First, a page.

I think they learned, since Google isn't leading it. They're "advising." Not even on the members list - probably because of exactly what happened with Android@home.

      • NF

        Since Google owns Nest, it's very much like @Home.

        • shivakool

          Android@home was too much too early nest is doing right things at right time

  • th3m4ri0

    A new standard, sweet !

    • didibus

      The reason this standard has a chance, is because it remains compatible with current standards. Most standards I've seen succeed were the ones that did this.

    • abobobilly

      HAH. Way to perfectly sum it up. :D

  • fasfsafsa

    I just really hope Apple's HomeKit is compatible with nest and the like, I'm too invested with iOS

    • http://thedangerbrain.com/ Alfonso Surroca


      Pick one.

      • Matt

        Considering Google's previous good work avoiding that kind of exclusivity (G-apps functionally remains close across platforms, Chromecast has iOS functionality, etc.), I'm kinda disheartened by the recent developments. Android Wear only works with Android, Android Auto only works with Android, etc. I'm hoping this stuff opens up over time and obviously some of it may be outside of Google's control (pulling notifications for Android Wear would probably require different API tools from iOS and Android Auto might be even trickier), but I really did love the fact that Google didn't play that game as much as Apple. Recently, it feels like they're trying harder and harder to lock users to one ecosystem.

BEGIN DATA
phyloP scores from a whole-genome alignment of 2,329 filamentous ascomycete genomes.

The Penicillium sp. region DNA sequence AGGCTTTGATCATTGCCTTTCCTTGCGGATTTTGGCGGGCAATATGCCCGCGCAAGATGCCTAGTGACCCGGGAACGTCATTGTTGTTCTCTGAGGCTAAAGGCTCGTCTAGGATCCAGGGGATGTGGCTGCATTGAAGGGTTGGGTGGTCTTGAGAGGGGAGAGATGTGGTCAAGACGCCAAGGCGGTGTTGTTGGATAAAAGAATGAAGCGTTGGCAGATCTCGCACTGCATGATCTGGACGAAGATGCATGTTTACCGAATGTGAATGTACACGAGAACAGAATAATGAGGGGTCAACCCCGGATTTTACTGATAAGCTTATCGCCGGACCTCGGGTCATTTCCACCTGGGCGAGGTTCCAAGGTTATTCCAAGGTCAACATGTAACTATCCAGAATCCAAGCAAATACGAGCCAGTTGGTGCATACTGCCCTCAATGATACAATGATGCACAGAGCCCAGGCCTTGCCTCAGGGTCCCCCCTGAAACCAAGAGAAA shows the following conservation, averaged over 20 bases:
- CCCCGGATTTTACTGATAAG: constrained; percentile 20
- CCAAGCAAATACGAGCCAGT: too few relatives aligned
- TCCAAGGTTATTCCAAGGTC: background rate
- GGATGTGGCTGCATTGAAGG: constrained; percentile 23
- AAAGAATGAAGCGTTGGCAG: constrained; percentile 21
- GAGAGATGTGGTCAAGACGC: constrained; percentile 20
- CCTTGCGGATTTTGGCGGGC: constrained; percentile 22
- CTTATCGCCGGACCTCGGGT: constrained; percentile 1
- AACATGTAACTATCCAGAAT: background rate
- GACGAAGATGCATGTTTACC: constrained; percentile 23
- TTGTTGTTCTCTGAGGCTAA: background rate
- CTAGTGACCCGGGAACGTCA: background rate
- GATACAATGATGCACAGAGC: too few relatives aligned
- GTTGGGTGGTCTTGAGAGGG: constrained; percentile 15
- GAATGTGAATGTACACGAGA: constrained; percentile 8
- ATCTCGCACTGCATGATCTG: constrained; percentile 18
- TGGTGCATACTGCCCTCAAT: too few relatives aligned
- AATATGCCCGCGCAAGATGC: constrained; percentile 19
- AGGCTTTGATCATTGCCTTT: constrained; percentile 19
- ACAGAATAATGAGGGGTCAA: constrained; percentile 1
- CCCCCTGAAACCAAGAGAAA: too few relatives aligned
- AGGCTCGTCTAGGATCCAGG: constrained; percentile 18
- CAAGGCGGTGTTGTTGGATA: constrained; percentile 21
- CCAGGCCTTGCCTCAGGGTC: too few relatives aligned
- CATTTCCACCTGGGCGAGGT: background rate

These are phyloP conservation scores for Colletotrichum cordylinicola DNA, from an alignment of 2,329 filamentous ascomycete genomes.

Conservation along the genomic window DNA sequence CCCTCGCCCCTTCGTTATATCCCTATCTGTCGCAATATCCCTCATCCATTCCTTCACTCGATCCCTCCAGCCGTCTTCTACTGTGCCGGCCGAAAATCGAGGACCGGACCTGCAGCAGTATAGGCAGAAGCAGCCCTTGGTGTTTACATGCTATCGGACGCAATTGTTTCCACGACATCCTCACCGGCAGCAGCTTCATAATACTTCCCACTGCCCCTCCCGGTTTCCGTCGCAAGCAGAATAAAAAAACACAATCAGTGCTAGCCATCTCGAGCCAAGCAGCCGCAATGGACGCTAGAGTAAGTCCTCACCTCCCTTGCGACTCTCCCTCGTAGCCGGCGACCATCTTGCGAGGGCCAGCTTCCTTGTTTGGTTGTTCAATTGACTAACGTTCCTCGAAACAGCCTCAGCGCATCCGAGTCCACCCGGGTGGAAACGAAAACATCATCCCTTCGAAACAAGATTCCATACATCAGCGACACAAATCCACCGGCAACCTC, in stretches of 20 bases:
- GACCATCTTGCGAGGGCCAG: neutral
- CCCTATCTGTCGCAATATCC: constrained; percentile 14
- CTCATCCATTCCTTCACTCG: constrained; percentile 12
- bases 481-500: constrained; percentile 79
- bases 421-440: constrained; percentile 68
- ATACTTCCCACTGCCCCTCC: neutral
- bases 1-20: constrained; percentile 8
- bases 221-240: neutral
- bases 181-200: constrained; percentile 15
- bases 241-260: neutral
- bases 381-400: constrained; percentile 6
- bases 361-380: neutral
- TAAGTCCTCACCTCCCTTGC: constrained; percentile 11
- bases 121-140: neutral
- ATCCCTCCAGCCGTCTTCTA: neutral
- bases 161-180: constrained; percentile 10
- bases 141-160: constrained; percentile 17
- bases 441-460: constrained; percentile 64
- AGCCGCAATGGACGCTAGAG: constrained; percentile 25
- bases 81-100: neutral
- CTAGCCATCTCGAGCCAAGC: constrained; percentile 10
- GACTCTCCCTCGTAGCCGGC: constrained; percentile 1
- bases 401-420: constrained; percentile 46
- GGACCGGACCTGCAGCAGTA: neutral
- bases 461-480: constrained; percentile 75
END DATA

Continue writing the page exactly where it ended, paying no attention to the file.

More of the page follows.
• http://www.androidpolice.com/author/cody-toombs/ Cody Toombs

          iOS doesn't allow any mechanism for pulling notifications, so Wear would lose about 80%-90% of its functionality if it were paired with an iPhone. With some extensive tinkering, it could still work with text messages, call notifications, and voice commands, but that's about it. It's really no different than what Glass can currently do with iOS, but without the semi-standalone nature of Glass.

          Android Auto is a blatant no-go. That's not because Google is restricting it, but because all of the software is really running on the phone. The point of Android Auto is to create a mostly dumb terminal in the car that your phone can use as a second screen, along with taking input from external buttons and sensors. Apple built its solution in basically the same way. Google isn't restricting anything here; it's that Apple's system, which is surely proprietary, doesn't match Google's system, which is (or will be?) open.

          There are other examples of what you're trying to say, but neither of these would be accurate.

          • Matt